principal towns In Georgia, Alabama, Florida, Mis
sissippi. Louisiana. Arkansas, and Tennessee in con
nection with the Central Railroad of Georgia, At-
.aaiic ana uun nanroaa, ana r ionaa steamers, at
ubiuw raies aa oj cuuipeuug unea.
SEMI-MONTHLY LINE TO WILMINGTON, N. C.
Tne tun aw ainda will sau lor wilminc-ton an
Wednesday. April 12. at 6 A. M. Returnlnir. will
leave n uiuujkwu ouuuay, April io.
connects witn tne cape ear Kiver steamboat
Company, the Wilmington and Weldon and North
Carolina Railroads, and the Wilmington and Man-
cnester itanroaa to an interior points.
DTeignts ror commma. . C. and Augusta, (ia.
taken via Wilmington at as low rates as by anv
Insurance effected when requested bvshlnners.
Bills of lading signed at Queen street wharf on or
before day of sailing.
WILLIAM L. JAMKS, General Agent,
No. 130 S. THIRD Street.
CLYDE'S 8TKAM L.I N K S.
, Ortlce, No. 19 South WHARVES.
PHILADELPHIA, RICHMOND AND NORFOLK
STEAMSHIP LINE, THROUGH FREIGHT AIR-
LfNE TO THE SOUTH AND WEST.
Steamers leave every WEDNESDAY and SATUR
DAY "at noon," from FIRST WHARF above MAR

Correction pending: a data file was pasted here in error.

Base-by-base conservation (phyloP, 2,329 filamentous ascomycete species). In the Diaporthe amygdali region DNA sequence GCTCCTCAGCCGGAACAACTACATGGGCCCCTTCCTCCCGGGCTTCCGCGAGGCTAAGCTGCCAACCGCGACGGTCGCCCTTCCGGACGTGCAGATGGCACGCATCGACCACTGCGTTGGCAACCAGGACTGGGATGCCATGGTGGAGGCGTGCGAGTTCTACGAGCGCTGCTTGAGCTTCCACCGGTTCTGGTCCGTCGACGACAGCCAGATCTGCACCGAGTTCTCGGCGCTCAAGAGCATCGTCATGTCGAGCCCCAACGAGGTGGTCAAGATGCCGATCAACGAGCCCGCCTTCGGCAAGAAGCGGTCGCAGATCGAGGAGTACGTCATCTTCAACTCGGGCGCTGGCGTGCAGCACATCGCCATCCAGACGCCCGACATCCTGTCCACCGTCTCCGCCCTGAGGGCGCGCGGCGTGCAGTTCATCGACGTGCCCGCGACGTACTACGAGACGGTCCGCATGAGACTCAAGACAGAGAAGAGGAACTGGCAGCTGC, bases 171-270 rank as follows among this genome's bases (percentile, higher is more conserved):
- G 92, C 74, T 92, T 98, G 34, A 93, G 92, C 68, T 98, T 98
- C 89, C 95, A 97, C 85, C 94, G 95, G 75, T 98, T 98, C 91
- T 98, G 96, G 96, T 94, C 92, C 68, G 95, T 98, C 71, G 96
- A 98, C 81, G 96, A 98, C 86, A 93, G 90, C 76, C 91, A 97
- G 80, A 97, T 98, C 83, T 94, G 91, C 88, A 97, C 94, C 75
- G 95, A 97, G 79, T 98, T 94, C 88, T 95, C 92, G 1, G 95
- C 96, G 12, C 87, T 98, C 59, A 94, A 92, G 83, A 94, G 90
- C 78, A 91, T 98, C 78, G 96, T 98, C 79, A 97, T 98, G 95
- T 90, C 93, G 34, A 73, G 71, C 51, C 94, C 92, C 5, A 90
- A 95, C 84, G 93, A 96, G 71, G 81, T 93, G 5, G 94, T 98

No bills of lading signed after 12 o'clocsk on salllnor
THKOUGH ivATJKa to an points m North and
South Carolina, via Seaboard Alr-llne Railroad, con
necting at rorisuiouiu, sua m .yacuourg, va., Ten
nessee, and the West via Virginia and Tennessee
Alr-llne, and Richmond and Danville Railroads.
KrelttlltS 1JAKULJU but uincb and taken At
LOWER RATES than by any other line.
No charge ror commissions, dray age, or anv ex
pense of transfer. Steamships Insure at ljwest
FREIGHTS RECEIVED DAILY.
State-room accommodations for passengers.
WM. P. PORTKh. Agent. Richmond and nit
Point. T. P. CROWELL & CO., Agents, Norfolk.
frf PHILADELPHIA AND CHARLESTON.
FHILADKLPH1A and CHARLESTON
THUUMJAX L.1WJS UK CH AKLESTON.
The first-class Steamship VIRGINIA. Cantaln
Hunter, will sail on Thursday. Aorll o. at is
o'clock, noon, from Pier 8, North Wharves, above